The first time he'd chosen to ignore it. Another riff raff, one among the multitude nomadics who had hit the road, just one more faceless, directionless soul that had fallen off the radar of civisles world, now mindlessly floating from godforsaken landscape to other-was what Karuneshwar aka Kaka, the ageing trucker surmised whilst sterring his massive eight axle truck to the nearest petrol station a few miles away from Tirupur town.
It was while driving back after filling gas and partaking of a quick more water less brew chai from the shack adjacent to the filling station that the 65 year year old man had really taken note of the man.
The man nee a mere slip of a boy, stood on the kerb, his left foot jutting out as did his hands, palms raised, a cloth furiously waving out into the sky.
Intrigued, Kaka put his foot on the brake, and then as his Eicher slowed down, looked out, his head half jutting out of the truck.
"Yes, what is the matter"?
Years of hitting the road, criss crossing the length and breadth of the country had equipped him with enough human insight to decipher that the person who had waved at him- right thumb pointing south-a quite common signal used by hitchhikers-was trouble with a capital T.
His foot still on the accelerator, Kaka shifted the gear away from Neutral, and was ready to pull away.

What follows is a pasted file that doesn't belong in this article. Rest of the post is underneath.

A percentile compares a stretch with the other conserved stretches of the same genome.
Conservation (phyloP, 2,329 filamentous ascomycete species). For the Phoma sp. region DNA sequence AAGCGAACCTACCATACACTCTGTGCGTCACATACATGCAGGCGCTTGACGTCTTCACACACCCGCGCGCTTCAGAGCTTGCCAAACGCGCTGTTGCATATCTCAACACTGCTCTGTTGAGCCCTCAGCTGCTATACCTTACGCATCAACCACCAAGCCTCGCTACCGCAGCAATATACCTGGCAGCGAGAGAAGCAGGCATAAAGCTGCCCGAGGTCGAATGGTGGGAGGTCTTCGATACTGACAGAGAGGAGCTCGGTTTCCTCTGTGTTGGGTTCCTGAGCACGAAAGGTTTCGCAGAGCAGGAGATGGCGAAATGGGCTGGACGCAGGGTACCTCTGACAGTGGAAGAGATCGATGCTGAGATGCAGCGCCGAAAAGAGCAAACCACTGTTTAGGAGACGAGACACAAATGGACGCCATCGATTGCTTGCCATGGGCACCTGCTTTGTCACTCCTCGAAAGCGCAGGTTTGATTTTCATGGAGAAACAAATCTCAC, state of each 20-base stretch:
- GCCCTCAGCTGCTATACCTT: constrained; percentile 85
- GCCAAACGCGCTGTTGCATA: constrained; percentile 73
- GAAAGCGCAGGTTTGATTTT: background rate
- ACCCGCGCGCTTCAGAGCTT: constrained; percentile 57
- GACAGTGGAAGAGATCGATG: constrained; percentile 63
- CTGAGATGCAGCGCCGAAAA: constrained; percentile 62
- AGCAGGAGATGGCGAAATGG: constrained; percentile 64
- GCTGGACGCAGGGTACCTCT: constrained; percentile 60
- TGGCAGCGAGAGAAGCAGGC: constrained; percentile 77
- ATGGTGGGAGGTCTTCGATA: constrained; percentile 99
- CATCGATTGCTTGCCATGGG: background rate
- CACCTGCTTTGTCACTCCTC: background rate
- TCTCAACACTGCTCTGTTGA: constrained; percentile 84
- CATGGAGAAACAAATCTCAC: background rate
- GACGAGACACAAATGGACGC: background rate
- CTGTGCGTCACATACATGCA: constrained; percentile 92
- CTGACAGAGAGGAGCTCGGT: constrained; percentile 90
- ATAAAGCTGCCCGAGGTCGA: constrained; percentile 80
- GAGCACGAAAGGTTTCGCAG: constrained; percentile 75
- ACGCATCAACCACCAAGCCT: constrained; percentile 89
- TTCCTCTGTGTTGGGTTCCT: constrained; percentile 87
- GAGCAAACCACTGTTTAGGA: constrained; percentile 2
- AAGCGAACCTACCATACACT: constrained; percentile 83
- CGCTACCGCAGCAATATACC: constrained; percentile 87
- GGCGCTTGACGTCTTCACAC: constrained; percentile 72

It was only at the last moment that he stopped, his foot, though on the pedal.
How quickly judgemental have you got? His mind admonished him.
Just because you see this person is unshaven,
bedraggled and slightly disoriented, and looks scrawny enough to have his eyes half popping out of its sockets, you have made a presumption that he is a deranged person, and hence, dangerous to sit beside you, right Kaka?
The old man, who had been on the road for close to half a century, one who had clicked more miles and spent more time on the nation's multifarious highways than most men felt ashamed that he, a father to two grown up adults, plus, a grandfather to a three year old angel, had even thought that this innocuous looking young boy, one who had yet to see through his twenties, was a threat.
As this realisation dawned on him, Kaka, now feeling shamefaced, quickly thrust his left hand, and with a jerk, opened the side door.
A look of sheer relief ran through the young man's face.
Swiftly, he ran towards the vehicle, and in one quick upward jerk, hoisted himself onto the truck.
A moment later, the door now firmly closed, the vehicle had hit the road again, this time ramshackle speedometer registering a speed upwards of 100 kmph.
An eerie silence ensued in the interim. It was a little past six, and the sun was threatening to commute suicide, jumping into the barren valley behind the rocky mountains half a mile away. Kaka's eyes lay rooted to the road ahead as other trucks and road liners zipped past from the opposite direction.
"I am hungry. Do you have something to eat?"
He didn't hear it the first time around.
The wind and the noise of tires screeching past, hitting the asphalt, ensured that.
But when he heard it again, Kaka turned around and looked at the person seated beside him.
The boy looked like a beggar. But, was he?